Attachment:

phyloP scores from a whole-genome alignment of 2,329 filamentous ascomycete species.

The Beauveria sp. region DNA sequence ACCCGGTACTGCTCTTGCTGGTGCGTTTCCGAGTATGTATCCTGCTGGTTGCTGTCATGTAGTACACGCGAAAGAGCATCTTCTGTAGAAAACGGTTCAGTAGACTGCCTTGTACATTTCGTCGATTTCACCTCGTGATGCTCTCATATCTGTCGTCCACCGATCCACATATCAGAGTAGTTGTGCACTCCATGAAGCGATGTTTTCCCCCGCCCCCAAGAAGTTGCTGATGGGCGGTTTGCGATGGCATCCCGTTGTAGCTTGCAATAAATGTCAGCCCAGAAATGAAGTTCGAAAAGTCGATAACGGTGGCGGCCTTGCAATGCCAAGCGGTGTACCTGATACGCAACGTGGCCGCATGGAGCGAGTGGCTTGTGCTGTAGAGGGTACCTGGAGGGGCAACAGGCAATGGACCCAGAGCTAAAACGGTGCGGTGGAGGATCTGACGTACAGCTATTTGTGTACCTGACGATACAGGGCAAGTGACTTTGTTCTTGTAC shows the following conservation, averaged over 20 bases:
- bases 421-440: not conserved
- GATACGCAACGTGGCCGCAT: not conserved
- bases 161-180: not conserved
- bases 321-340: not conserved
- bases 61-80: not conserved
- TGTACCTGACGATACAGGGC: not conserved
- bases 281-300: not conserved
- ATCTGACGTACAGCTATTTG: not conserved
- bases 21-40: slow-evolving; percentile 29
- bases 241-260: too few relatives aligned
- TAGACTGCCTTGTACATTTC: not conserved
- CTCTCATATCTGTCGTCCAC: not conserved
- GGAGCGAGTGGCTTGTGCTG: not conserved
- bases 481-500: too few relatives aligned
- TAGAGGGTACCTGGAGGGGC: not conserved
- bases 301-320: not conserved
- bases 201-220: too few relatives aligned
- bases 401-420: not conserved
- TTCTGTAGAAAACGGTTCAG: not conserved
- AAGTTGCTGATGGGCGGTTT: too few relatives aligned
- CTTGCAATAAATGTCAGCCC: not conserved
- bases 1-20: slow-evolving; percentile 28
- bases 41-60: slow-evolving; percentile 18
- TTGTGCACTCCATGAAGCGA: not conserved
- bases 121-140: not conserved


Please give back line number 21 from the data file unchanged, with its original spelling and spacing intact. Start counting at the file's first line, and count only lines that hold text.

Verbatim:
- TTCTGTAGAAAACGGTTCAG: not conserved